With an inspiration as unique and bold as her design sensibilities, Anamika presented what was not just her boldest and best work as yet but also one of the most dramatic sartorial stories the Indian fashion scene has ever witnessed. Take a look…
1. Silhouettes: As surprising as it might seem, despite all its unconventional drama, the collection largely comprised of easily wearable pieces mixed and matched with other pieces from or outside of this collection. These included one-pieces, shirts, crop tops, shrugs, jackets, Indi-coats (one of her signatures), skirts and pants, all sealed with her signature stamps of inventive drapes, asymmetric hems, creative deconstruction and interesting layering, all lending to smooth, flowy silhouettes.
Incidentally, the classic Indian drape also underwent several deconstruction and reinvention process as saree-inspired drapes that went with pants, skirts and one-pieces were as much a part of the collection as were gathered sarees, jacketed sarees and belted sarees.
And then there were the lehenga skirts that stayed true to their classic form but received westernised twists by way of the tops, the layers or the drapes that they were sent out on the ramp with.
2. Colour Palette: Anamika’s seemed to be the most interesting colour story by far at the LFW, one that started out with nudes and then saw a sudden transition to bolder tones. With ‘Nudes Reinvented’ as its theme, the narrative started on a neutral note with beige, ecru and cream.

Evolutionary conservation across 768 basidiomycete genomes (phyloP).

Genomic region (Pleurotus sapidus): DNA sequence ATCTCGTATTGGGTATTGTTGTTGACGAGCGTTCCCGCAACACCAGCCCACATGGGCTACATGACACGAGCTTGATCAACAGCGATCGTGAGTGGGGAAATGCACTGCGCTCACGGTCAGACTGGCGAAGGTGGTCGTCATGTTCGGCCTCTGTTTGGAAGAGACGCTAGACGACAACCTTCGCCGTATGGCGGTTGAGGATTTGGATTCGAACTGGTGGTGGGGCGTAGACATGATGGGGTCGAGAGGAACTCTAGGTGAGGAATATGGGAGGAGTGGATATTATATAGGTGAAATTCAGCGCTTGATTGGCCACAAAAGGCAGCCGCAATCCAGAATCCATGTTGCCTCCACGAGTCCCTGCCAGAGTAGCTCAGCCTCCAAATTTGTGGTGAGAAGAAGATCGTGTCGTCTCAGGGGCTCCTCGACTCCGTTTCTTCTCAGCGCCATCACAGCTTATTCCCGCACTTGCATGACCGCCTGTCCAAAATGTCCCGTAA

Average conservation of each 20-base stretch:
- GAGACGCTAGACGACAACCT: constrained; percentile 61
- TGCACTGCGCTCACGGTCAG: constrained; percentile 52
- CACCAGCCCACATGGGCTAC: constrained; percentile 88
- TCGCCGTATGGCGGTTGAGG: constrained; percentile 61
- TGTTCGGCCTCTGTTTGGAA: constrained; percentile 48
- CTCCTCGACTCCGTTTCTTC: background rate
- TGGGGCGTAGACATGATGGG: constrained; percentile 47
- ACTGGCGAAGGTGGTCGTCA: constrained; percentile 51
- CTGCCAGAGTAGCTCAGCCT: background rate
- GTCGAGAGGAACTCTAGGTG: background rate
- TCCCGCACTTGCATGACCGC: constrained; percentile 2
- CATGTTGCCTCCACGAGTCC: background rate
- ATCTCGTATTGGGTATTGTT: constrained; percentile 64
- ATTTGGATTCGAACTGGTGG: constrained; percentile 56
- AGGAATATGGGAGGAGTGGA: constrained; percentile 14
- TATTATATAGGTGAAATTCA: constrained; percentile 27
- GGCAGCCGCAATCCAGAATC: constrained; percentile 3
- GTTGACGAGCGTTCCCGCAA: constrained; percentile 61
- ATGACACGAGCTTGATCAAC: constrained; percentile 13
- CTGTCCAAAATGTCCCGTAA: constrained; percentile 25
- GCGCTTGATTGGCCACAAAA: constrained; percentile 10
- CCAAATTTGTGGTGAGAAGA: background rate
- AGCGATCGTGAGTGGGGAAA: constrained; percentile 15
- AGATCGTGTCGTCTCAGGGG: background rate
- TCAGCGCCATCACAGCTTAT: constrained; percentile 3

It then shifted to a bold crimson with an unexpected bang, not in a bad way though.
Once introduced, tones of red then made sporadic appearances juxtapose black and white. Incidentally, pops of hot pink, ochre yellow and azure blue, either incorporated in the prints and embroideries or included as part of accessorisation.
3. Prints, Embroideries & Embellishments: Though solids and monotones were dominating trends in the collection, there was enough inclusion of the designer’s signature busy prints and intricately embroidered patterns taking over the whole garment to make this a truly Anamika collection. Sharing the stage with the beautiful busy prints were also floral motifs, geometric shapes and polka dots.
Adding a hint of glitter to the otherwise non-bling collection was the traditional zardosi work which shared the canvas with other decorative details like cut-work, 3D floral embellishments, fringes, ruffles, feathers and even tassels in a rare few cases.
4. Fabrics: With silhouettes as fluid and drapes as flowy as that of Anamika’s it made the use of fabrics with great falls a mandate. So the collection saw ample use of georgette, organza, chiffon, satin dupion and crepe among others.
While every piece from the collection seemed to be great work of art, our favourite from the collection happens to be the showstopping number sported by Kareena Kapoor for its relative simplicity and the fact that it needed no extravagance to stand out in a lot of sartorial masterpieces…
Image Credit: Viral Bhayani